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Franken provisions in bill may reform NCLB

Sen. Al Franken said the federal No Child Left Behind law placed unrealistic burdens on the nation’s schools but he’s hopeful that bipartisan reforms made to the Elementary and Secondary Education Act will be an improvement.

In a Friday interview from Washington, D.C., Franken said he successfully incorporated four key provisions into the Senate bill to reform No Child Left Behind.

“You could almost call it repeal,” he said of the changes to the education bill.

The four amendments were: Computer Adaptive Testing, School Principal Recruitment and Training, Fostering Success in Education and No Forced Transfer.

The first-term senator, who serves on the Senate Health, Education, Labor and Pensions Committee, said the bill must now come before the full Senate. A date for when that will take place hasn’t been determined yet.

The Computer Adaptive Testing measures within as well as above and below any grade level; will give immediate results; and will allow teachers to design individualized plans for students based on test results.

“It’s a more precise measure of where the kid is (academically),” Franken said.

The principal and recruitment training amendment will help find quality principals for high-need schools, Franken said. The Fostering Success in Education Amendment is designed to improve school stability and educational outcomes of foster youth by allowing them to remain in their current schools after they move to foster homes. His No Transfer Amendment clarifies that school districts don’t have to force teachers to transfer between schools to equalize funding between higher and low income schools in order to meet compatibility requirements.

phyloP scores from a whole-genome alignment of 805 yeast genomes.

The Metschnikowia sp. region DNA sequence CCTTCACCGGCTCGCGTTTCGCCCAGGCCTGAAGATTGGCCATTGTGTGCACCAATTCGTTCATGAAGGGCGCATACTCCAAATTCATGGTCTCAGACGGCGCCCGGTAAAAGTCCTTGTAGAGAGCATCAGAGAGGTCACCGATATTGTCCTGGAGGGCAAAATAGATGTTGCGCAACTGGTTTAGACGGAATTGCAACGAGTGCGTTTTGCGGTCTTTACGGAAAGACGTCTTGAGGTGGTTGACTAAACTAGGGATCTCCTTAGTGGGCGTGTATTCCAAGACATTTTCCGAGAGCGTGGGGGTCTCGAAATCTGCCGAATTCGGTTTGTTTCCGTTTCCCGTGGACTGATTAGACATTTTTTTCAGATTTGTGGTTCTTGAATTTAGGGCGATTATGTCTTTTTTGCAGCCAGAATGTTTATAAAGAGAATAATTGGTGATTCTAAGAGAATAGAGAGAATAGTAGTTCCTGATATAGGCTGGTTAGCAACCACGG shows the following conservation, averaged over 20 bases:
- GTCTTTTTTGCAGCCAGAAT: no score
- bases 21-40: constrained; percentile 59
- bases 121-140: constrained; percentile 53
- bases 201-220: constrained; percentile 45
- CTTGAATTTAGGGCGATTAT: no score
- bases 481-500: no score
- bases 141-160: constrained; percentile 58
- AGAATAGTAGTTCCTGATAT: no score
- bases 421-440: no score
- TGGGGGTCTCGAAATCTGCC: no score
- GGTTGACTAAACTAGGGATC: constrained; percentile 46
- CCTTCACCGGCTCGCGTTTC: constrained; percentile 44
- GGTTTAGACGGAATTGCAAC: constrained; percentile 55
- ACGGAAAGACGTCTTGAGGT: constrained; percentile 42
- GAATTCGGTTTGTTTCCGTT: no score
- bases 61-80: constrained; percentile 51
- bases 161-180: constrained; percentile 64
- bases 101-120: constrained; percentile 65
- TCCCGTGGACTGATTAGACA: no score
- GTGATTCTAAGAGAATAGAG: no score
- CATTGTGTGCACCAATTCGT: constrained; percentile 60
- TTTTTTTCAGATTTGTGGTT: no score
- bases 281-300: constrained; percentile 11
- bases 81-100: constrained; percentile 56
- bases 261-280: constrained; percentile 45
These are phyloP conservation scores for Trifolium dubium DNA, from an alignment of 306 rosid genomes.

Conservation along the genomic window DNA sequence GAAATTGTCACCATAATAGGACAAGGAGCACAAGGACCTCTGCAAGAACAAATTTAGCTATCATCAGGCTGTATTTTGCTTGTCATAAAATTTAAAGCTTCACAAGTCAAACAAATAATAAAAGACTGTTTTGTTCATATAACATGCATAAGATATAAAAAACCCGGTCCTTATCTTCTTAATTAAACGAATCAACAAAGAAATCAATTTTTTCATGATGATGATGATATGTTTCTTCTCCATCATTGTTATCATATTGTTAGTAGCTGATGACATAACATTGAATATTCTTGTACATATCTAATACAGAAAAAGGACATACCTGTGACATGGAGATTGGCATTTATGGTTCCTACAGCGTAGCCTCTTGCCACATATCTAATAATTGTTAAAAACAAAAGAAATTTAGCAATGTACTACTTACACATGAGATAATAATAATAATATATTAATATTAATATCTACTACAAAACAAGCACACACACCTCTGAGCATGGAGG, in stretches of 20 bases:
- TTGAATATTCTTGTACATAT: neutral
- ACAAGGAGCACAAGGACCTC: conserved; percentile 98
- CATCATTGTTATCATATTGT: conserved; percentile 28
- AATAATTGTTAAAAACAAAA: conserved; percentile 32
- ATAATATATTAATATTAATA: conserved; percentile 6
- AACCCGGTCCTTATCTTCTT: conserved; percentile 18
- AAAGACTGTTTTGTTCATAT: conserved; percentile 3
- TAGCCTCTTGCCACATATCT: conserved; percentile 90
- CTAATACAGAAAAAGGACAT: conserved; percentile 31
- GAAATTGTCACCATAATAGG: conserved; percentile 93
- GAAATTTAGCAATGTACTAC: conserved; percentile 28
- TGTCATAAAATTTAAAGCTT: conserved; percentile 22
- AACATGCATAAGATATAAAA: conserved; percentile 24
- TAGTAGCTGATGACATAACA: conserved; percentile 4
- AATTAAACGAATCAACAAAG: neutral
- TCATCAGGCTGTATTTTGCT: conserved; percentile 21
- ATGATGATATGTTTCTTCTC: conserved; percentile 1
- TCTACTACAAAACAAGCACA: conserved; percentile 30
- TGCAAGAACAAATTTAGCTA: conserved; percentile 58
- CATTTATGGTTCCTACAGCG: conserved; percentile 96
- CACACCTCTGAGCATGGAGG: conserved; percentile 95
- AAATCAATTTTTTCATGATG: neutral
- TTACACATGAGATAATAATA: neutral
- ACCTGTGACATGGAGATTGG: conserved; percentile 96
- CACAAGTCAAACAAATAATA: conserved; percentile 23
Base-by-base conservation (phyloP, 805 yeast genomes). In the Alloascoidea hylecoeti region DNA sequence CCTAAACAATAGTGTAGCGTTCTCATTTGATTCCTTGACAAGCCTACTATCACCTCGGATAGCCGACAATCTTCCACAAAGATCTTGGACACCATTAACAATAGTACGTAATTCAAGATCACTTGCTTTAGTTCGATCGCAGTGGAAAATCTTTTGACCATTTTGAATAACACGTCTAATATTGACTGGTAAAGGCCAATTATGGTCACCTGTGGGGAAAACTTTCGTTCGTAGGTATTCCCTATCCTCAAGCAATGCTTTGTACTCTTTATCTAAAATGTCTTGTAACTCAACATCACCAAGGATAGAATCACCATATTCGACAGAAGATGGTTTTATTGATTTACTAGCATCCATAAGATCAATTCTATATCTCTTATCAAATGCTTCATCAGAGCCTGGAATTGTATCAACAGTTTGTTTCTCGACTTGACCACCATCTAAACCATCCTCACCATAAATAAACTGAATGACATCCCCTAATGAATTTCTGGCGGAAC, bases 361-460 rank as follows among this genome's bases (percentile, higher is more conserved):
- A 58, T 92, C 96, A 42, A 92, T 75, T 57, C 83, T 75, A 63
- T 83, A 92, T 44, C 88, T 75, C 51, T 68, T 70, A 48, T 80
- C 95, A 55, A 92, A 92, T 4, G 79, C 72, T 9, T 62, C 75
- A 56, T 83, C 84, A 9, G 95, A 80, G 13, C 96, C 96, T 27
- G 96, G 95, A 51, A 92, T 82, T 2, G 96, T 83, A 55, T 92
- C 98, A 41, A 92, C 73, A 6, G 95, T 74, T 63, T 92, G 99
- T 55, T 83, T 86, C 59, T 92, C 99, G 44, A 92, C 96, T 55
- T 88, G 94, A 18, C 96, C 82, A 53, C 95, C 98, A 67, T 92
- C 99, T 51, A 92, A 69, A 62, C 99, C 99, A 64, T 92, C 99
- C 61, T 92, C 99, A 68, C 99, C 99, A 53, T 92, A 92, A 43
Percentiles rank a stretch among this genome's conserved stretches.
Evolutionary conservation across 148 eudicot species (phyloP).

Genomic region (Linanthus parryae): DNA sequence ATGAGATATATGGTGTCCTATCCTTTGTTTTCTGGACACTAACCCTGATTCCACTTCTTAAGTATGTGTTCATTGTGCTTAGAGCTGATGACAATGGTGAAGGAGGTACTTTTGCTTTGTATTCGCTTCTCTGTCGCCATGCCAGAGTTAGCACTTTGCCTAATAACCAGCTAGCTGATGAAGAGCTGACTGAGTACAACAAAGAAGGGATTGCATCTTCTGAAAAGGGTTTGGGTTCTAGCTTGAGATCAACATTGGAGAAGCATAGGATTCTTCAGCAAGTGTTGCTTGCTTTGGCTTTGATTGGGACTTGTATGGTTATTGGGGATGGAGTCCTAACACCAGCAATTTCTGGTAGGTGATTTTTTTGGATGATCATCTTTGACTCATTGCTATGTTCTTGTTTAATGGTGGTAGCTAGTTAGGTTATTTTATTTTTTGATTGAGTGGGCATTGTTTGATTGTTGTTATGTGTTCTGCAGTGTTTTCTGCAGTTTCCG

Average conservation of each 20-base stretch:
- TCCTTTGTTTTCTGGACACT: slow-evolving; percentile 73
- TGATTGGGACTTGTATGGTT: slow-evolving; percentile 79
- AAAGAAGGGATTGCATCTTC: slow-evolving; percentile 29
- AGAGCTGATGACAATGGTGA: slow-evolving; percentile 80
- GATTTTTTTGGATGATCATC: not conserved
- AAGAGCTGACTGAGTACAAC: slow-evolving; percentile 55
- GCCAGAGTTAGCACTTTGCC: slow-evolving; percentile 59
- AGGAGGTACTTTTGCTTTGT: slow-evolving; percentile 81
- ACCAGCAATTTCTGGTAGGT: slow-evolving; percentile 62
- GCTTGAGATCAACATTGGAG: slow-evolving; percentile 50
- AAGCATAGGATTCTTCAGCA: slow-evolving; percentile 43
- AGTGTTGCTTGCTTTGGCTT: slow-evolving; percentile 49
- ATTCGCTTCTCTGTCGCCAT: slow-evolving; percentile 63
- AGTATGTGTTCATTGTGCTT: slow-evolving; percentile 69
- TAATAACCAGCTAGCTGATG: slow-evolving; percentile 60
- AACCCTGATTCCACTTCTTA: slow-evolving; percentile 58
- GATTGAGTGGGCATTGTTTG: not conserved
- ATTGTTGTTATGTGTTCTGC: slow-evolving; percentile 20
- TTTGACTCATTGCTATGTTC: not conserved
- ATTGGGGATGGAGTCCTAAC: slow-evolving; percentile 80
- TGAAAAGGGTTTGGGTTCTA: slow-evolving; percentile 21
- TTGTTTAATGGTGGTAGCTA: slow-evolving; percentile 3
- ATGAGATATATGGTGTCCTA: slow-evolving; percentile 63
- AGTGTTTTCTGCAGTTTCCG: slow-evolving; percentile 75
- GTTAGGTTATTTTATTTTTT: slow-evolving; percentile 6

Franken said in conversations with educators and parents he found that the No Child Left Behind program was not really liked by anyone.

One laudable element of No Child Left Behind, according to Franken, was its assessment of subgroups such as poor students, minority students, students who are English language learners. Compiling this information, he said, meant that schools couldn’t ignore these subgroups.

He said the new education bill will have adequate measures to ensure accountability. Franken also said there would be incentives to retain science, technical, engineering and math teachers, since they have a higher market value outside of education.

No Child Left Behind, Franken said, set an arbitrary bar of student efficiency and encouraged teachers to concentrate their efforts on students who were just above or below that line and ignore the others. Although he liked the name and concept of No Child Left Behind, the moniker will probably not survive the reforms.

“It was such a dismal failure,” Franken said. “It’s ruined the name.”